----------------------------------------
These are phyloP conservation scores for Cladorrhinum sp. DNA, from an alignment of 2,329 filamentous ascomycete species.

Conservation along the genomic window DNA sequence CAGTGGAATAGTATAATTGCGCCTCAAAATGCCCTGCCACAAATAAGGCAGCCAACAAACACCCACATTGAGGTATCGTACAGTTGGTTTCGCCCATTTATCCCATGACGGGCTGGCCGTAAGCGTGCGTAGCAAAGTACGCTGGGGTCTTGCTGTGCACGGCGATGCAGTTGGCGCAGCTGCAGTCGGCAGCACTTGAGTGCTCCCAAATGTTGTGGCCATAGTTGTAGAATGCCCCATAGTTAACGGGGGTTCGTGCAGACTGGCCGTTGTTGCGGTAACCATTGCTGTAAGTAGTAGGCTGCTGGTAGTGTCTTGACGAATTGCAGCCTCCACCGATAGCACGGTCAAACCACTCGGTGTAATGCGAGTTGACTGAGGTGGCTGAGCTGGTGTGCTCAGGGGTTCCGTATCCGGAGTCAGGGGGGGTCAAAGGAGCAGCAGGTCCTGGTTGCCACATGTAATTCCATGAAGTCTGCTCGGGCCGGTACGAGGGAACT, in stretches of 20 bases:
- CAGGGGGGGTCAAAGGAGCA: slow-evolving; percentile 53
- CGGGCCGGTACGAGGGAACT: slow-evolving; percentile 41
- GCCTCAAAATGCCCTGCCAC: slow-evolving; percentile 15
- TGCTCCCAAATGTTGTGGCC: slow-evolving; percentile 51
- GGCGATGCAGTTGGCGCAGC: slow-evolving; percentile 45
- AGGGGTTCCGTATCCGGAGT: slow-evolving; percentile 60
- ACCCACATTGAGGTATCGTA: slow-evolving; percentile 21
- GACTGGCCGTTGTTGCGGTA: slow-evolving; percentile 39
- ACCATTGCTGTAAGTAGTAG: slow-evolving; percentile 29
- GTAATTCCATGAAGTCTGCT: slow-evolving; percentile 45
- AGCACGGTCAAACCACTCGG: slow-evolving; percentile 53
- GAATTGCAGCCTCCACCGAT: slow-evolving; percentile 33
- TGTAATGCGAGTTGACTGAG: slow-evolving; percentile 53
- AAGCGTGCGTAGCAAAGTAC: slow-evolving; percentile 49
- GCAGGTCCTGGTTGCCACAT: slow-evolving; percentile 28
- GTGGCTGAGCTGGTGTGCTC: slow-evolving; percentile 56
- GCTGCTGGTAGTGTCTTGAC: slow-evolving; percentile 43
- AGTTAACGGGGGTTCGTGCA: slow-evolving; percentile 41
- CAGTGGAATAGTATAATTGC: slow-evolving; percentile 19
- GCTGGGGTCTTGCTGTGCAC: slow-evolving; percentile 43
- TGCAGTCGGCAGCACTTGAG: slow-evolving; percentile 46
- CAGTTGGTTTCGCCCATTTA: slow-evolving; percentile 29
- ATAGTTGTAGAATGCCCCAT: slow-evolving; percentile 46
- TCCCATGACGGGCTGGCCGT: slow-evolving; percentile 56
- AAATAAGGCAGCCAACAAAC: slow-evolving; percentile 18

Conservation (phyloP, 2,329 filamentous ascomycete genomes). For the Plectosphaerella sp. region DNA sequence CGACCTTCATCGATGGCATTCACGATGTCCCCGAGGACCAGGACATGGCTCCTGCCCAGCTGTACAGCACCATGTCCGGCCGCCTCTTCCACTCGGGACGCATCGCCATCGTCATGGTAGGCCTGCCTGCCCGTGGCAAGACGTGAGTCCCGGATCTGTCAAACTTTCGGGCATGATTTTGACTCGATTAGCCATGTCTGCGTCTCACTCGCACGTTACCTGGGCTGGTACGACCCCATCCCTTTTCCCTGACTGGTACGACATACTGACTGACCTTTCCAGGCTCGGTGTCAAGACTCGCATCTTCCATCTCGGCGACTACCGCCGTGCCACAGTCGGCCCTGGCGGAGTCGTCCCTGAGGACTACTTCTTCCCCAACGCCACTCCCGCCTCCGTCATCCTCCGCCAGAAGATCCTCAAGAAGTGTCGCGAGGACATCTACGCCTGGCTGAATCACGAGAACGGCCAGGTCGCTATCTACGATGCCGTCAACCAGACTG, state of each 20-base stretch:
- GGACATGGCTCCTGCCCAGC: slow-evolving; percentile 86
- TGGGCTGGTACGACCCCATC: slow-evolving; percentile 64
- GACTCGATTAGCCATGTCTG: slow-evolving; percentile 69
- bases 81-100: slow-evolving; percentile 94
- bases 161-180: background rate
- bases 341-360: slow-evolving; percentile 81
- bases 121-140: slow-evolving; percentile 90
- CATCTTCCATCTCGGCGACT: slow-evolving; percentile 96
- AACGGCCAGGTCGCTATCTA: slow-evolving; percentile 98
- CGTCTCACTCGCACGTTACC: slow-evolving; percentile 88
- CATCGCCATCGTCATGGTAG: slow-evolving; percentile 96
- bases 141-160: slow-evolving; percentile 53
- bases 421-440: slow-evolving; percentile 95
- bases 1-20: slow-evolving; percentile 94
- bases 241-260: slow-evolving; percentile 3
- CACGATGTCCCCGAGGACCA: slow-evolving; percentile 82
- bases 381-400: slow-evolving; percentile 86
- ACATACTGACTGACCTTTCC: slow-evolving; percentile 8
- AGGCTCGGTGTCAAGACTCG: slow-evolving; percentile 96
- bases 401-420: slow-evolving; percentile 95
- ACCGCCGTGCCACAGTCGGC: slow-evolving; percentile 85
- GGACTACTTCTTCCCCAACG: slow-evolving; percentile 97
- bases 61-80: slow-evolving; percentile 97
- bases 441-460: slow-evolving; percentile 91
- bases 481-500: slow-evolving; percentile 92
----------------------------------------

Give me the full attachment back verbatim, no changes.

These are phyloP conservation scores for Cladorrhinum sp. DNA, from an alignment of 2,329 filamentous ascomycete species.

Conservation along the genomic window DNA sequence CAGTGGAATAGTATAATTGCGCCTCAAAATGCCCTGCCACAAATAAGGCAGCCAACAAACACCCACATTGAGGTATCGTACAGTTGGTTTCGCCCATTTATCCCATGACGGGCTGGCCGTAAGCGTGCGTAGCAAAGTACGCTGGGGTCTTGCTGTGCACGGCGATGCAGTTGGCGCAGCTGCAGTCGGCAGCACTTGAGTGCTCCCAAATGTTGTGGCCATAGTTGTAGAATGCCCCATAGTTAACGGGGGTTCGTGCAGACTGGCCGTTGTTGCGGTAACCATTGCTGTAAGTAGTAGGCTGCTGGTAGTGTCTTGACGAATTGCAGCCTCCACCGATAGCACGGTCAAACCACTCGGTGTAATGCGAGTTGACTGAGGTGGCTGAGCTGGTGTGCTCAGGGGTTCCGTATCCGGAGTCAGGGGGGGTCAAAGGAGCAGCAGGTCCTGGTTGCCACATGTAATTCCATGAAGTCTGCTCGGGCCGGTACGAGGGAACT, in stretches of 20 bases:
- CAGGGGGGGTCAAAGGAGCA: slow-evolving; percentile 53
- CGGGCCGGTACGAGGGAACT: slow-evolving; percentile 41
- GCCTCAAAATGCCCTGCCAC: slow-evolving; percentile 15
- TGCTCCCAAATGTTGTGGCC: slow-evolving; percentile 51
- GGCGATGCAGTTGGCGCAGC: slow-evolving; percentile 45
- AGGGGTTCCGTATCCGGAGT: slow-evolving; percentile 60
- ACCCACATTGAGGTATCGTA: slow-evolving; percentile 21
- GACTGGCCGTTGTTGCGGTA: slow-evolving; percentile 39
- ACCATTGCTGTAAGTAGTAG: slow-evolving; percentile 29
- GTAATTCCATGAAGTCTGCT: slow-evolving; percentile 45
- AGCACGGTCAAACCACTCGG: slow-evolving; percentile 53
- GAATTGCAGCCTCCACCGAT: slow-evolving; percentile 33
- TGTAATGCGAGTTGACTGAG: slow-evolving; percentile 53
- AAGCGTGCGTAGCAAAGTAC: slow-evolving; percentile 49
- GCAGGTCCTGGTTGCCACAT: slow-evolving; percentile 28
- GTGGCTGAGCTGGTGTGCTC: slow-evolving; percentile 56
- GCTGCTGGTAGTGTCTTGAC: slow-evolving; percentile 43
- AGTTAACGGGGGTTCGTGCA: slow-evolving; percentile 41
- CAGTGGAATAGTATAATTGC: slow-evolving; percentile 19
- GCTGGGGTCTTGCTGTGCAC: slow-evolving; percentile 43
- TGCAGTCGGCAGCACTTGAG: slow-evolving; percentile 46
- CAGTTGGTTTCGCCCATTTA: slow-evolving; percentile 29
- ATAGTTGTAGAATGCCCCAT: slow-evolving; percentile 46
- TCCCATGACGGGCTGGCCGT: slow-evolving; percentile 56
- AAATAAGGCAGCCAACAAAC: slow-evolving; percentile 18

Conservation (phyloP, 2,329 filamentous ascomycete genomes). For the Plectosphaerella sp. region DNA sequence CGACCTTCATCGATGGCATTCACGATGTCCCCGAGGACCAGGACATGGCTCCTGCCCAGCTGTACAGCACCATGTCCGGCCGCCTCTTCCACTCGGGACGCATCGCCATCGTCATGGTAGGCCTGCCTGCCCGTGGCAAGACGTGAGTCCCGGATCTGTCAAACTTTCGGGCATGATTTTGACTCGATTAGCCATGTCTGCGTCTCACTCGCACGTTACCTGGGCTGGTACGACCCCATCCCTTTTCCCTGACTGGTACGACATACTGACTGACCTTTCCAGGCTCGGTGTCAAGACTCGCATCTTCCATCTCGGCGACTACCGCCGTGCCACAGTCGGCCCTGGCGGAGTCGTCCCTGAGGACTACTTCTTCCCCAACGCCACTCCCGCCTCCGTCATCCTCCGCCAGAAGATCCTCAAGAAGTGTCGCGAGGACATCTACGCCTGGCTGAATCACGAGAACGGCCAGGTCGCTATCTACGATGCCGTCAACCAGACTG, state of each 20-base stretch:
- GGACATGGCTCCTGCCCAGC: slow-evolving; percentile 86
- TGGGCTGGTACGACCCCATC: slow-evolving; percentile 64
- GACTCGATTAGCCATGTCTG: slow-evolving; percentile 69
- bases 81-100: slow-evolving; percentile 94
- bases 161-180: background rate
- bases 341-360: slow-evolving; percentile 81
- bases 121-140: slow-evolving; percentile 90
- CATCTTCCATCTCGGCGACT: slow-evolving; percentile 96
- AACGGCCAGGTCGCTATCTA: slow-evolving; percentile 98
- CGTCTCACTCGCACGTTACC: slow-evolving; percentile 88
- CATCGCCATCGTCATGGTAG: slow-evolving; percentile 96
- bases 141-160: slow-evolving; percentile 53
- bases 421-440: slow-evolving; percentile 95
- bases 1-20: slow-evolving; percentile 94
- bases 241-260: slow-evolving; percentile 3
- CACGATGTCCCCGAGGACCA: slow-evolving; percentile 82
- bases 381-400: slow-evolving; percentile 86
- ACATACTGACTGACCTTTCC: slow-evolving; percentile 8
- AGGCTCGGTGTCAAGACTCG: slow-evolving; percentile 96
- bases 401-420: slow-evolving; percentile 95
- ACCGCCGTGCCACAGTCGGC: slow-evolving; percentile 85
- GGACTACTTCTTCCCCAACG: slow-evolving; percentile 97
- bases 61-80: slow-evolving; percentile 97
- bases 441-460: slow-evolving; percentile 91
- bases 481-500: slow-evolving; percentile 92